5.5/10 Another movie nominated for Best Animated Feature at the Academy Awards, “Over the Moon” falls closer to “A Shaun the Sheep Movie: Farmageddon” than it does to “Onward” or “Soul”. There are many aspects that work well and which I admired but for every positive thing to come out of the movie, there is a negative one to match it, unfortunately. To get the negative out of the way first, even though this is a Netflix original movie and not a Disney one, it borrows heavily from some Disney clichés. For example, we get the classic “one parent is dead” setup that almost every Disney movie seems to have. Although the parent’s death is integral to the plot, pair this with “Onward” and we have at least two of the Best Animated Feature nominees that use this plot device. “Onward” at least was a great film so I saw past that cliché but I can’t say the same about this movie. The other plot device taken straight from Disney (which makes sense when you realize that director Glen Keane used to work there) is the token oddball sidekick that the main protagonist has. This is usually an animal but in this case an alien pangolin named Gobi. Like most of the Disney sidekicks, Gobi too is super annoying and exists more so for merchandising purposes. The script tries to place the comic relief with him but all of his jokes fall flat. Despite a talented voice cast, John Cho feels miscast and was the only member of the cast who just didn’t fit in to his role for me. Finally, the Moon Goddess Chang’e, like our protagonist Fei Fei, is suffering from a great loss of a loved one. While we get to see Fei Fei with her mother and are more emotionally connected to that relationship and feel her sorrow, we know absolutely nothing about Chang’e’s relationship with her lost love and so we don’t feel her pain at all, which is a problem. Some flashbacks could have established that relationship better so we cared but it never happens so we don’t care. As for what worked, also like a Disney film, this is a musical. For non-Disney films this is a rarity as DreamWorks and Pixar have yet to make any true musicals to my knowledge. So just having this be a musical is refreshing and the music is really strong here. Some songs are very catchy and uplifting and other songs are powerful and emotional. The animation looks fantastic, especially the colorful realm of Lunaria, with its eye popping visuals. With the exception of Cho, the voice cast is pitch perfect and even though I couldn’t stand the character of Gobi, Ken Jeong is phenomenal and completely dedicated to the role. He was my favorite character to listen to (and even gets a song) just for what Jeong does with his voice. The two big female performers, Cathy Ang and Phillipa Soo (from “Hamilton”) have incredible singing voices and kill their roles. They were a pleasure to listen to. The running time says one hour and 40 minutes but the last 15 minutes are credits so this is actually an hour and 25 minutes, which flies by with its strong pacing. So even if you end up a bit disappointed overall as I did, you won’t feel like you lost a lot of time viewing this. Overall, the stunning voice work, music and animation can’t make up for the script problems and this ends up falling short of Pixar’s 2020 films that this is up against at the Oscars. Not a bad watch and I’m sure the kids will enjoy it, but don’t set your expectations over the moon.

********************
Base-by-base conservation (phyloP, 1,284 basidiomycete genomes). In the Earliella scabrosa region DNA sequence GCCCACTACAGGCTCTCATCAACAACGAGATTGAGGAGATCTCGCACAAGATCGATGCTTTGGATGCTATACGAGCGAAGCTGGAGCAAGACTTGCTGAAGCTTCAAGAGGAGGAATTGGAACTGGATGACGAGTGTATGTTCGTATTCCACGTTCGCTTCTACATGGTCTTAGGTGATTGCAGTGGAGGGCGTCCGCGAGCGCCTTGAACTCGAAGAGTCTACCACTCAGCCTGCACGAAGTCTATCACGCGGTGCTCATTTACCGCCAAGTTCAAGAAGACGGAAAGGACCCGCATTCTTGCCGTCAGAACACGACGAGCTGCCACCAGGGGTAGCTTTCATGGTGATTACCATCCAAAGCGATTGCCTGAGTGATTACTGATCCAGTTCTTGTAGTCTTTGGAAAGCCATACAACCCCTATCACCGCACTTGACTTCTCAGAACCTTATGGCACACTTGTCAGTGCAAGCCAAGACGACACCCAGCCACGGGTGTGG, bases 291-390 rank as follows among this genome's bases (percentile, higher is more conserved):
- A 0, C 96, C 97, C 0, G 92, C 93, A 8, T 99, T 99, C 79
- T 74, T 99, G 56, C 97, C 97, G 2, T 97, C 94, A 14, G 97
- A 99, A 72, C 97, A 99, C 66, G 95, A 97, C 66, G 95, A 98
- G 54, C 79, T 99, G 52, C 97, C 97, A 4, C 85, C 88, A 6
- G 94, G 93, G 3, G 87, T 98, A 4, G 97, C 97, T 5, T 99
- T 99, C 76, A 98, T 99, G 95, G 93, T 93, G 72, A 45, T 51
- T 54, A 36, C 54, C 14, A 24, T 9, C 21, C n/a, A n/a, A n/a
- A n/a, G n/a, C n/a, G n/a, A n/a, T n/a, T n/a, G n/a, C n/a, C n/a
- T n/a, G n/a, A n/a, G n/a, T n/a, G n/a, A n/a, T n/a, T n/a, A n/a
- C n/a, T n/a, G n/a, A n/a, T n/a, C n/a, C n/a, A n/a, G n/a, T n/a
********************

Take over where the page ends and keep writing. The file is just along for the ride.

#GobiAlone / #TheHangOverTheMoon / #2BrokenGirls / #TheFeiFeiBack / #TeamRocket / #ChineseDreamz

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